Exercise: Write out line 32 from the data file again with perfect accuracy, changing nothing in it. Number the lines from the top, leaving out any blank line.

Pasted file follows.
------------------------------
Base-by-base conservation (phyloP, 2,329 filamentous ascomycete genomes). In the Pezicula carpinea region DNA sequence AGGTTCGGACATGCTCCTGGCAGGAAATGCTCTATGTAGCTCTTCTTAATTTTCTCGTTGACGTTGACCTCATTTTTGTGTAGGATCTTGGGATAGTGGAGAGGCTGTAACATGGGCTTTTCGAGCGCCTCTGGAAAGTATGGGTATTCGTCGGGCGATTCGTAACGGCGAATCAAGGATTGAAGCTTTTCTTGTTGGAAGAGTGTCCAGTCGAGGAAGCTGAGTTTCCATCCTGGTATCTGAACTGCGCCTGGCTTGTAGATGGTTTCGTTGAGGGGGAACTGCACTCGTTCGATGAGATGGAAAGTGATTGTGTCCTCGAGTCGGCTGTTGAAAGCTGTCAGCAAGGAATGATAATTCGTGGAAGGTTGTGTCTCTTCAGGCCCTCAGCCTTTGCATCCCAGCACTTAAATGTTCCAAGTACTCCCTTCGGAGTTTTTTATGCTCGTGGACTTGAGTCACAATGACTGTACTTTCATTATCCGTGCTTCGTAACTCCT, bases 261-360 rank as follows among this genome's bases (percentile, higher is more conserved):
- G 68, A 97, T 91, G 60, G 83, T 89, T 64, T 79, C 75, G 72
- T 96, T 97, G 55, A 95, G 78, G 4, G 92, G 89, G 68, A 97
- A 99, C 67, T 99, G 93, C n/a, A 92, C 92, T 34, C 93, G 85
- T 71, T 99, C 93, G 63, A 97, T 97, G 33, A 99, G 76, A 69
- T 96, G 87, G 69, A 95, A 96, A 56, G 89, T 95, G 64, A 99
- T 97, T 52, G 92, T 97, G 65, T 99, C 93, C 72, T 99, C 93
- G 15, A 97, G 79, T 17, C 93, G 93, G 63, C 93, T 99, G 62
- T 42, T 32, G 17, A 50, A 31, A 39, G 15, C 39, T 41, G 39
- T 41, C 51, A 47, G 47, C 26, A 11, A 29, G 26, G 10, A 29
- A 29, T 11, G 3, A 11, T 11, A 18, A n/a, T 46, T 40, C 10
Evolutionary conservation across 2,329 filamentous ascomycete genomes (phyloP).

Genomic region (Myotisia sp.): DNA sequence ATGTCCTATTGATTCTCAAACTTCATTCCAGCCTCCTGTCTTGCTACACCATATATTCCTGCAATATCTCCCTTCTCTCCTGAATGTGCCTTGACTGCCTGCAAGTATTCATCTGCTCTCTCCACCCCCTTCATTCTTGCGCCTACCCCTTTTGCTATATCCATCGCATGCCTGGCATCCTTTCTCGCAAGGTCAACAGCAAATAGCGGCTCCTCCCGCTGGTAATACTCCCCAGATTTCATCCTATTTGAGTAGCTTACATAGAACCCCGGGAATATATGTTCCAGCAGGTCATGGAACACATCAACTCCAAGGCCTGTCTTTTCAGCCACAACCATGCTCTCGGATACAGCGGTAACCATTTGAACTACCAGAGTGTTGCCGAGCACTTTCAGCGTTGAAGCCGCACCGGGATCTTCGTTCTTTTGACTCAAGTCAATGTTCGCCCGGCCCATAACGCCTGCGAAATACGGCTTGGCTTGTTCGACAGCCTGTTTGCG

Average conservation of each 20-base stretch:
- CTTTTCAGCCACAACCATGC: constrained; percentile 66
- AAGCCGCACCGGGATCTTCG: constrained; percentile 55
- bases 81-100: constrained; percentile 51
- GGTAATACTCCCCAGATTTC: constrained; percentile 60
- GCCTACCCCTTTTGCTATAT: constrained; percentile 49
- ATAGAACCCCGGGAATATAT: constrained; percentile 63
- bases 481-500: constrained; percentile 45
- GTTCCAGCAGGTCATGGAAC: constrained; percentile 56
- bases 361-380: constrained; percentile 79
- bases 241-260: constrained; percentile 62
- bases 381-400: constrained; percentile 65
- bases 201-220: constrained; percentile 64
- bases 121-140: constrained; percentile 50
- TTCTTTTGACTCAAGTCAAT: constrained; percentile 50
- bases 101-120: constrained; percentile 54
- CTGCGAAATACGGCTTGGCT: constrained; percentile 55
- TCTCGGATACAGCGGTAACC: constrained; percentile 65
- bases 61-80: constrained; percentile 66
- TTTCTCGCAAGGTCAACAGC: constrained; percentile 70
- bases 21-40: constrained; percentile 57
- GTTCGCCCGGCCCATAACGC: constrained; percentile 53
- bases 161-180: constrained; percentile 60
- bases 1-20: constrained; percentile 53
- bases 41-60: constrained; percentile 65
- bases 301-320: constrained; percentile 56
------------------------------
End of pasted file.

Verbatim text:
- bases 61-80: constrained; percentile 66